Edith Keeler's (Joan Collins) death.
Season two and three
In the premiere episode of the second season, "Amok Time", Spock
begins to undergo pon farr, the Vulcan blood fever, and must undergo a
ritual mating in the next eight days or die. Kirk disobeys Starfleet
orders and takes the Enterprise to the planet Vulcan so that
undergo the mating ritual. When they arrive, he is reunited with
T'Pring (Arlene Martel). She rather wishes to be with Stonn (Lawrence
Montaigne), a full-blooded Vulcan. She demands the ritual kal-if-fee
fight instead, and selects Kirk as her champion, who unknowingly
agrees to a fight to the death with Spock. McCoy persuades T'Pau
(Celia Lovsky) to let him inject Kirk with something to alleviate the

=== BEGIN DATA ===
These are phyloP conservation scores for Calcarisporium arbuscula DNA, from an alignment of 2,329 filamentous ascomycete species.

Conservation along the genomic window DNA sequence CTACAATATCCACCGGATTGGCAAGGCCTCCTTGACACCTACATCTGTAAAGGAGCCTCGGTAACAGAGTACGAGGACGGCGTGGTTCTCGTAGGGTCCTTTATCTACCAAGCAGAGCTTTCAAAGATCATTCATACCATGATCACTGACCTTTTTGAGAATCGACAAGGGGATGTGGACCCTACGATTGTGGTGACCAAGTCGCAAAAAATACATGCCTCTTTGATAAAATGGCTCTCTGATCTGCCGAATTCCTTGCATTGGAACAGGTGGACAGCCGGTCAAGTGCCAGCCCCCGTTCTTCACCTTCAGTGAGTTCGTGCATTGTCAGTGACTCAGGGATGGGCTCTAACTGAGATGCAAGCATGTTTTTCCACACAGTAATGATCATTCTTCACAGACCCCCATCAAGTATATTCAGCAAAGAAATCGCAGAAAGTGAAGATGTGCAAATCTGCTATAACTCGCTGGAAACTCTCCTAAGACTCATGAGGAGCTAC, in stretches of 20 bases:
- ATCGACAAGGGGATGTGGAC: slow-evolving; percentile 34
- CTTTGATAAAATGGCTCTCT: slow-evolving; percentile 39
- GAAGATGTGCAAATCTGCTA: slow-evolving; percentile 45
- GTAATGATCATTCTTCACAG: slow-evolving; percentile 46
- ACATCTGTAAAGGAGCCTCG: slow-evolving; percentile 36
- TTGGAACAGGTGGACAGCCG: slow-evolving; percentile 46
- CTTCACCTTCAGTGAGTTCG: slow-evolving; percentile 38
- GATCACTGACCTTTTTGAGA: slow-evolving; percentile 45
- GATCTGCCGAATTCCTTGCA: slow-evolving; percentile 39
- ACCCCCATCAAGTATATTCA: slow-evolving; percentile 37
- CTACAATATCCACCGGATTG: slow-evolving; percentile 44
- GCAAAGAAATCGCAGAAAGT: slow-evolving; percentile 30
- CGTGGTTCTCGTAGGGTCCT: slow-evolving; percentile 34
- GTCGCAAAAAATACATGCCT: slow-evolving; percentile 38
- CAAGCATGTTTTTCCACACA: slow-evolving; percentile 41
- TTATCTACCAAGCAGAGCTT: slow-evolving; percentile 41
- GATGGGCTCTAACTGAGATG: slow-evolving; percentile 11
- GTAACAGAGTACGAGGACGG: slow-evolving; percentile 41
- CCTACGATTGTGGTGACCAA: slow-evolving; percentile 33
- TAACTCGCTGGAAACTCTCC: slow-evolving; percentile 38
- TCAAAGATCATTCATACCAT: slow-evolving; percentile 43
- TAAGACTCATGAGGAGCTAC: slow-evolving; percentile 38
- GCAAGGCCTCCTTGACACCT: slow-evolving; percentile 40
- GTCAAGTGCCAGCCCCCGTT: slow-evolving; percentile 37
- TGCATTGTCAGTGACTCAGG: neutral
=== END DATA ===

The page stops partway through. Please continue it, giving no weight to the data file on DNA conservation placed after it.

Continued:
issues with Vulcan's thinner atmosphere and make the fight fair. The
fight begins, and
Spock gains the upper hand, garroting Kirk and
killing him. McCoy orders an emergency transport directly to sickbay,
Spock is told by T'Pring that it was all a game of logic which
would let her be with Stonn no matter the outcome. No longer feeling
the effects of the pon farr,
Spock returns to the Enterprise where he
discovers that McCoy had injected Kirk with a paralyzing agent which
merely simulated death and that the Captain was still alive.
During the course of the encounter with the Nomad space probe in "The
Spock undertakes a mind meld with the machine. Kirk stops
the meld when he realises that Spock's personally starts to be changed
by the contact. Following a transporter accident which transports
Uhura and Scotty to a
Mirror Universe and swaps them with
their counterparts in the episode "Mirror, Mirror", they encounter a